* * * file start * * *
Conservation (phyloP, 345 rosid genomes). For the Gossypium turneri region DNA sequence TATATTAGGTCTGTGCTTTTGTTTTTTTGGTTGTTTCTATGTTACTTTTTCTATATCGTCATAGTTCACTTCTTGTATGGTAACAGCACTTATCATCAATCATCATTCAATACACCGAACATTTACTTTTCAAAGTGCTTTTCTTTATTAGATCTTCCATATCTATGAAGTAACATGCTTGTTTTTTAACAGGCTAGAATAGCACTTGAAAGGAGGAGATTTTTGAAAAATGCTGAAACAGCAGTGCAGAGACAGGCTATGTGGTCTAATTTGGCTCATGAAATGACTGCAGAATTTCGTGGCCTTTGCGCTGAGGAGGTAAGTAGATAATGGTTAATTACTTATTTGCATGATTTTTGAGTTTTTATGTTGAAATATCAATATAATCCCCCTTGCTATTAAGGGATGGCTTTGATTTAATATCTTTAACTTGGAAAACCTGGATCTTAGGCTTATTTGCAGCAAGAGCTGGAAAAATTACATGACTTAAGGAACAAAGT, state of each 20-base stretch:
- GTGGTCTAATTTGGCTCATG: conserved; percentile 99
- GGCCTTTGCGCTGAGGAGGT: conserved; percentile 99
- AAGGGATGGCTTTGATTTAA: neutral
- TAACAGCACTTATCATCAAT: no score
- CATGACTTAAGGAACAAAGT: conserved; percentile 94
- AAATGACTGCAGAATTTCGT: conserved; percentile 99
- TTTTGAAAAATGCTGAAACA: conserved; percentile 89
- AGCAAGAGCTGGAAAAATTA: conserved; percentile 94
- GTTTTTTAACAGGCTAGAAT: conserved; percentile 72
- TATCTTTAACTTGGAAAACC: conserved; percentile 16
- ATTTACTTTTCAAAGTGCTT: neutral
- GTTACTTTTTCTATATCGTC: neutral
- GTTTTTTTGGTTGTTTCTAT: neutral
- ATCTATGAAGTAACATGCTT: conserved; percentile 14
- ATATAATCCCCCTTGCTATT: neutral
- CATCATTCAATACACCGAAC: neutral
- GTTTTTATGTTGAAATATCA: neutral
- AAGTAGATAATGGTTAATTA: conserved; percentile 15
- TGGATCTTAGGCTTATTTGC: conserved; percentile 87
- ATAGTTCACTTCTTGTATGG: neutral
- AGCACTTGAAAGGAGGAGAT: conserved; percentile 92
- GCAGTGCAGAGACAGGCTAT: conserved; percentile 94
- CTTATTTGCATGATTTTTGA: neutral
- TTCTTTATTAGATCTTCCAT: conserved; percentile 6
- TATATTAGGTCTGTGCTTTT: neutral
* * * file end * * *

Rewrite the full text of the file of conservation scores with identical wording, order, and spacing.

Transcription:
Conservation (phyloP, 345 rosid genomes). For the Gossypium turneri region DNA sequence TATATTAGGTCTGTGCTTTTGTTTTTTTGGTTGTTTCTATGTTACTTTTTCTATATCGTCATAGTTCACTTCTTGTATGGTAACAGCACTTATCATCAATCATCATTCAATACACCGAACATTTACTTTTCAAAGTGCTTTTCTTTATTAGATCTTCCATATCTATGAAGTAACATGCTTGTTTTTTAACAGGCTAGAATAGCACTTGAAAGGAGGAGATTTTTGAAAAATGCTGAAACAGCAGTGCAGAGACAGGCTATGTGGTCTAATTTGGCTCATGAAATGACTGCAGAATTTCGTGGCCTTTGCGCTGAGGAGGTAAGTAGATAATGGTTAATTACTTATTTGCATGATTTTTGAGTTTTTATGTTGAAATATCAATATAATCCCCCTTGCTATTAAGGGATGGCTTTGATTTAATATCTTTAACTTGGAAAACCTGGATCTTAGGCTTATTTGCAGCAAGAGCTGGAAAAATTACATGACTTAAGGAACAAAGT, state of each 20-base stretch:
- GTGGTCTAATTTGGCTCATG: conserved; percentile 99
- GGCCTTTGCGCTGAGGAGGT: conserved; percentile 99
- AAGGGATGGCTTTGATTTAA: neutral
- TAACAGCACTTATCATCAAT: no score
- CATGACTTAAGGAACAAAGT: conserved; percentile 94
- AAATGACTGCAGAATTTCGT: conserved; percentile 99
- TTTTGAAAAATGCTGAAACA: conserved; percentile 89
- AGCAAGAGCTGGAAAAATTA: conserved; percentile 94
- GTTTTTTAACAGGCTAGAAT: conserved; percentile 72
- TATCTTTAACTTGGAAAACC: conserved; percentile 16
- ATTTACTTTTCAAAGTGCTT: neutral
- GTTACTTTTTCTATATCGTC: neutral
- GTTTTTTTGGTTGTTTCTAT: neutral
- ATCTATGAAGTAACATGCTT: conserved; percentile 14
- ATATAATCCCCCTTGCTATT: neutral
- CATCATTCAATACACCGAAC: neutral
- GTTTTTATGTTGAAATATCA: neutral
- AAGTAGATAATGGTTAATTA: conserved; percentile 15
- TGGATCTTAGGCTTATTTGC: conserved; percentile 87
- ATAGTTCACTTCTTGTATGG: neutral
- AGCACTTGAAAGGAGGAGAT: conserved; percentile 92
- GCAGTGCAGAGACAGGCTAT: conserved; percentile 94
- CTTATTTGCATGATTTTTGA: neutral
- TTCTTTATTAGATCTTCCAT: conserved; percentile 6
- TATATTAGGTCTGTGCTTTT: neutral